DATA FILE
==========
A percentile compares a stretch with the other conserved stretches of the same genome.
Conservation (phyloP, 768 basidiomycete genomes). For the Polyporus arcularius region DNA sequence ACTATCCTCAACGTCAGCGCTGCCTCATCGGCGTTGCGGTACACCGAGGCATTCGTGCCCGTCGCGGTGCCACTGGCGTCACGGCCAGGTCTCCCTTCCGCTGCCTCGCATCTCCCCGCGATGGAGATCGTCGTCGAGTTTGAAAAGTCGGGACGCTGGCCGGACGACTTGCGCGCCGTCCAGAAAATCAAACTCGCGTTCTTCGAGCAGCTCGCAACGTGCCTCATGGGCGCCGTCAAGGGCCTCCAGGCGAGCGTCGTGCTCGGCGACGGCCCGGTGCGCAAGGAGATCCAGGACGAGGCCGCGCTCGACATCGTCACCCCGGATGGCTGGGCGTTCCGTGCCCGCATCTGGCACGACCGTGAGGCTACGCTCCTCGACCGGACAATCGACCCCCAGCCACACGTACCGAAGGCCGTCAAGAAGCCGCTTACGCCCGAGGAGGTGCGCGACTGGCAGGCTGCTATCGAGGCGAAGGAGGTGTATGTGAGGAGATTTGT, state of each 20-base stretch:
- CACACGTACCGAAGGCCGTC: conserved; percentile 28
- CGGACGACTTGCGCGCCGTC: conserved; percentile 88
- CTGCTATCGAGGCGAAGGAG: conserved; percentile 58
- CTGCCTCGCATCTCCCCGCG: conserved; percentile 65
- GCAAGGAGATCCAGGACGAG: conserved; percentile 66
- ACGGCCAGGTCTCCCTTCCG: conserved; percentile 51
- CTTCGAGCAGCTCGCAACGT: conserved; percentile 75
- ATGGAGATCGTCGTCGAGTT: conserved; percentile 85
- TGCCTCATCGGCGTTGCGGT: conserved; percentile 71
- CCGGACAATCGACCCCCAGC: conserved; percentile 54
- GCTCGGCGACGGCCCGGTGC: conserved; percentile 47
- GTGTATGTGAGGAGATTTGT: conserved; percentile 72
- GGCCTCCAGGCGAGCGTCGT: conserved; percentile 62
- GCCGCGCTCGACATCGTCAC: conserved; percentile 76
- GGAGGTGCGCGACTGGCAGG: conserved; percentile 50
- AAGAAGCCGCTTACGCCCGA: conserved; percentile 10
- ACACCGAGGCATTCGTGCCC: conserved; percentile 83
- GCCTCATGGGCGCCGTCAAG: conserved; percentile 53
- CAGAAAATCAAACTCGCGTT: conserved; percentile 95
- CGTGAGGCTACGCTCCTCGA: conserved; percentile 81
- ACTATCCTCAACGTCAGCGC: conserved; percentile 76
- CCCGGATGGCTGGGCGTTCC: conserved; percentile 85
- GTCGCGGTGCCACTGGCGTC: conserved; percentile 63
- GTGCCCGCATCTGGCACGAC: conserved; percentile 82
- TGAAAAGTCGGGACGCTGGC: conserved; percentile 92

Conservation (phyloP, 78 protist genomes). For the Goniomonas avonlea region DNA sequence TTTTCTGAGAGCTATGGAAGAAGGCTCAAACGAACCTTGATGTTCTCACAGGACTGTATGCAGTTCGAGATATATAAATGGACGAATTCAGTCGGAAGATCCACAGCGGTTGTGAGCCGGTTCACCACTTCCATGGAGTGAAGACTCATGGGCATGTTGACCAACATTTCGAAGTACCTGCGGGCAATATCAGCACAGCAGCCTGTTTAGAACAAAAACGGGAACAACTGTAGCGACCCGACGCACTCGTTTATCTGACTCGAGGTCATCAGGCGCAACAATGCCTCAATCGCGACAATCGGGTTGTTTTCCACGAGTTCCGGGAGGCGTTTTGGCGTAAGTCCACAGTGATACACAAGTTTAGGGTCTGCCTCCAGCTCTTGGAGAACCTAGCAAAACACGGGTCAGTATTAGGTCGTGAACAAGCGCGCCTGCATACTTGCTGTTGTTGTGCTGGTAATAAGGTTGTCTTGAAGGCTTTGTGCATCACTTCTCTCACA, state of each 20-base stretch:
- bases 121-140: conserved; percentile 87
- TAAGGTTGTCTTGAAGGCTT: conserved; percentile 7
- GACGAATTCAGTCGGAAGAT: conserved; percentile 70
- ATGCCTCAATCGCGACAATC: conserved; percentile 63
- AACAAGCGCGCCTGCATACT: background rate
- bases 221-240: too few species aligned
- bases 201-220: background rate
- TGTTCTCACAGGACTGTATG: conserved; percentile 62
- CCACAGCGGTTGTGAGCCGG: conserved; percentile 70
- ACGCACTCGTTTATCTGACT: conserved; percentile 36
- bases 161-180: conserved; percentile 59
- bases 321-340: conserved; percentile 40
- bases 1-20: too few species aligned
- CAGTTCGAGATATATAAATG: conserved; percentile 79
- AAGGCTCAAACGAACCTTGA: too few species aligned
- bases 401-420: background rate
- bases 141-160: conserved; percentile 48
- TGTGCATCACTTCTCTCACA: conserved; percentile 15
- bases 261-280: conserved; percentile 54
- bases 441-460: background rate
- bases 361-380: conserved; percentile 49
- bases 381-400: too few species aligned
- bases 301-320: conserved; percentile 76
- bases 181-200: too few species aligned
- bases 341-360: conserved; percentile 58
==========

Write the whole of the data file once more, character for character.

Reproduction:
A percentile compares a stretch with the other conserved stretches of the same genome.
Conservation (phyloP, 768 basidiomycete genomes). For the Polyporus arcularius region DNA sequence ACTATCCTCAACGTCAGCGCTGCCTCATCGGCGTTGCGGTACACCGAGGCATTCGTGCCCGTCGCGGTGCCACTGGCGTCACGGCCAGGTCTCCCTTCCGCTGCCTCGCATCTCCCCGCGATGGAGATCGTCGTCGAGTTTGAAAAGTCGGGACGCTGGCCGGACGACTTGCGCGCCGTCCAGAAAATCAAACTCGCGTTCTTCGAGCAGCTCGCAACGTGCCTCATGGGCGCCGTCAAGGGCCTCCAGGCGAGCGTCGTGCTCGGCGACGGCCCGGTGCGCAAGGAGATCCAGGACGAGGCCGCGCTCGACATCGTCACCCCGGATGGCTGGGCGTTCCGTGCCCGCATCTGGCACGACCGTGAGGCTACGCTCCTCGACCGGACAATCGACCCCCAGCCACACGTACCGAAGGCCGTCAAGAAGCCGCTTACGCCCGAGGAGGTGCGCGACTGGCAGGCTGCTATCGAGGCGAAGGAGGTGTATGTGAGGAGATTTGT, state of each 20-base stretch:
- CACACGTACCGAAGGCCGTC: conserved; percentile 28
- CGGACGACTTGCGCGCCGTC: conserved; percentile 88
- CTGCTATCGAGGCGAAGGAG: conserved; percentile 58
- CTGCCTCGCATCTCCCCGCG: conserved; percentile 65
- GCAAGGAGATCCAGGACGAG: conserved; percentile 66
- ACGGCCAGGTCTCCCTTCCG: conserved; percentile 51
- CTTCGAGCAGCTCGCAACGT: conserved; percentile 75
- ATGGAGATCGTCGTCGAGTT: conserved; percentile 85
- TGCCTCATCGGCGTTGCGGT: conserved; percentile 71
- CCGGACAATCGACCCCCAGC: conserved; percentile 54
- GCTCGGCGACGGCCCGGTGC: conserved; percentile 47
- GTGTATGTGAGGAGATTTGT: conserved; percentile 72
- GGCCTCCAGGCGAGCGTCGT: conserved; percentile 62
- GCCGCGCTCGACATCGTCAC: conserved; percentile 76
- GGAGGTGCGCGACTGGCAGG: conserved; percentile 50
- AAGAAGCCGCTTACGCCCGA: conserved; percentile 10
- ACACCGAGGCATTCGTGCCC: conserved; percentile 83
- GCCTCATGGGCGCCGTCAAG: conserved; percentile 53
- CAGAAAATCAAACTCGCGTT: conserved; percentile 95
- CGTGAGGCTACGCTCCTCGA: conserved; percentile 81
- ACTATCCTCAACGTCAGCGC: conserved; percentile 76
- CCCGGATGGCTGGGCGTTCC: conserved; percentile 85
- GTCGCGGTGCCACTGGCGTC: conserved; percentile 63
- GTGCCCGCATCTGGCACGAC: conserved; percentile 82
- TGAAAAGTCGGGACGCTGGC: conserved; percentile 92

Conservation (phyloP, 78 protist genomes). For the Goniomonas avonlea region DNA sequence TTTTCTGAGAGCTATGGAAGAAGGCTCAAACGAACCTTGATGTTCTCACAGGACTGTATGCAGTTCGAGATATATAAATGGACGAATTCAGTCGGAAGATCCACAGCGGTTGTGAGCCGGTTCACCACTTCCATGGAGTGAAGACTCATGGGCATGTTGACCAACATTTCGAAGTACCTGCGGGCAATATCAGCACAGCAGCCTGTTTAGAACAAAAACGGGAACAACTGTAGCGACCCGACGCACTCGTTTATCTGACTCGAGGTCATCAGGCGCAACAATGCCTCAATCGCGACAATCGGGTTGTTTTCCACGAGTTCCGGGAGGCGTTTTGGCGTAAGTCCACAGTGATACACAAGTTTAGGGTCTGCCTCCAGCTCTTGGAGAACCTAGCAAAACACGGGTCAGTATTAGGTCGTGAACAAGCGCGCCTGCATACTTGCTGTTGTTGTGCTGGTAATAAGGTTGTCTTGAAGGCTTTGTGCATCACTTCTCTCACA, state of each 20-base stretch:
- bases 121-140: conserved; percentile 87
- TAAGGTTGTCTTGAAGGCTT: conserved; percentile 7
- GACGAATTCAGTCGGAAGAT: conserved; percentile 70
- ATGCCTCAATCGCGACAATC: conserved; percentile 63
- AACAAGCGCGCCTGCATACT: background rate
- bases 221-240: too few species aligned
- bases 201-220: background rate
- TGTTCTCACAGGACTGTATG: conserved; percentile 62
- CCACAGCGGTTGTGAGCCGG: conserved; percentile 70
- ACGCACTCGTTTATCTGACT: conserved; percentile 36
- bases 161-180: conserved; percentile 59
- bases 321-340: conserved; percentile 40
- bases 1-20: too few species aligned
- CAGTTCGAGATATATAAATG: conserved; percentile 79
- AAGGCTCAAACGAACCTTGA: too few species aligned
- bases 401-420: background rate
- bases 141-160: conserved; percentile 48
- TGTGCATCACTTCTCTCACA: conserved; percentile 15
- bases 261-280: conserved; percentile 54
- bases 441-460: background rate
- bases 361-380: conserved; percentile 49
- bases 381-400: too few species aligned
- bases 301-320: conserved; percentile 76
- bases 181-200: too few species aligned
- bases 341-360: conserved; percentile 58